In 2001, the European Human Rights Court had ruled that their original trial had been conducted in an inequitable fashion, and the four ex-M.P.s had seen their application for a retrial accepted, as part of the “democratisation” process set up by Turkey to secure admission to the European Union.

The four ex-M.P.s are, at any rate, due for release from prison in June 2005, under normal provisions for reduction of sentences under Turkish law.

Furthermore, on 25 November, the Paris Council unanimously voted for a request, presented by Mrs. Khadidja Boucart, Deputy Mayor of Paris responsible for Integration and non-E.U. foreign residents, regarding Leyla Zana. Mrs. Boucart and the Green Group in the Paris Council, “very worried over the fate of Leyla Zana” expressed their “support (…) for the imprisoned Kurdish M.P.s in their struggle for democracy, freedom and brotherhood” and recalled “the highly political dimension of this trial”. Mrs. Boucart asked the Mayor of Paris, Bertrand Delanoe, to “intervene with the Turkish authorities” and asked him to grant her “honorary citizenship” of the City.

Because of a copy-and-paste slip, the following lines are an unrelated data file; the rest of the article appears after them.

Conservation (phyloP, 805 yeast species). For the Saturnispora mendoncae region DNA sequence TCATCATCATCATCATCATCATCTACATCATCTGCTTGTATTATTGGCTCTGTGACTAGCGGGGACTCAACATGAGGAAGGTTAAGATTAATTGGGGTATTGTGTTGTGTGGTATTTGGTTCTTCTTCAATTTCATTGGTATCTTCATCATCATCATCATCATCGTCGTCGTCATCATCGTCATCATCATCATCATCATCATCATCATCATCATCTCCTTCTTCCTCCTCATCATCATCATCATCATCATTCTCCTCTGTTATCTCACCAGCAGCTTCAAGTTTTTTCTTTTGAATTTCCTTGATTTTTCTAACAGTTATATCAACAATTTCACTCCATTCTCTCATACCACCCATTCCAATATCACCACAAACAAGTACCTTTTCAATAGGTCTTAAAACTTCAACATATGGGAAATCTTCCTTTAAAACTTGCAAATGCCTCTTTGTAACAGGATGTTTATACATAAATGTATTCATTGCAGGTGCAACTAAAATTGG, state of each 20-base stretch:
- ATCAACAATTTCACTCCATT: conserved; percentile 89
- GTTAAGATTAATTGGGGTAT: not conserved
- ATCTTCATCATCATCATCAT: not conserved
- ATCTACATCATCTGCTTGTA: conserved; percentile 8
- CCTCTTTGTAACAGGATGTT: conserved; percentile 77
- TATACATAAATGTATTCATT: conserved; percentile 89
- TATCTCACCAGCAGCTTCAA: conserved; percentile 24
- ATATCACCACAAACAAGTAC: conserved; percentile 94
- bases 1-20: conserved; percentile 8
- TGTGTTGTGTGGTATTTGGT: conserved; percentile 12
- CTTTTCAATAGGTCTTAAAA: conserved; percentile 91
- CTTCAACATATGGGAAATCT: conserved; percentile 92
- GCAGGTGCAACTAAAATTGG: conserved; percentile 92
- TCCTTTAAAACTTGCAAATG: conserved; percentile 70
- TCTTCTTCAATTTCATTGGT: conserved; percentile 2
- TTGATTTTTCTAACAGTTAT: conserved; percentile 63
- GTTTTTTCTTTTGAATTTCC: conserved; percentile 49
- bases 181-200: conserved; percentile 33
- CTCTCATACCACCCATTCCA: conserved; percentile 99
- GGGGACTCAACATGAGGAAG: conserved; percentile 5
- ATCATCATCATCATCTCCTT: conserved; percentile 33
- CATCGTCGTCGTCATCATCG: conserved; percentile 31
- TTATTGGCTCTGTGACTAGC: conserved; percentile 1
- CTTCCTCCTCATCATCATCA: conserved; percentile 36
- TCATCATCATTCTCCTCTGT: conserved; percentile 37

According to the Turkish media, the European Parliament is preparing to bring a large delegation to the tenth hearing of the trial of Leyla Zana and her colleagues of the Party for Democracy (DEP), scheduled for 16 January. The Turkish daily Milliyet of 15 December reveals that this delegation will, on this occasion, issue an invitation to Leyla Zana, winner of the 1995 Sakharov Prize. According to this paper, which repeated news broadcast on the Turkish news channel CNN-turk, the delegation will invite Leyla Zana to Strasbourg for the end of the month of January, so as to give her the Prize. The President of the Commission of the European Union, Romano Prodi, will also, by a coincidence of timetabling, be in Ankara at the same time. The paper points out that he will almost certainly raise the question of the Kurdish members of Parliament, imprisoned since 1994, for crimes of opinion. It will be difficult for the government to raise the excuse of the independence of the Turkish judiciary at this time, when members of its own party have been pointing the finger at the partiality of this judiciary during the debates on the reform of the rules of parliamentary immunity — one of the reforms promised by Prime Minister Recep Tayyip Erdogan when he was candidate at the recent elections but today compromised by the lack of confidence in the judiciary, accused of partiality by the Turkish Prime Minister’s own party.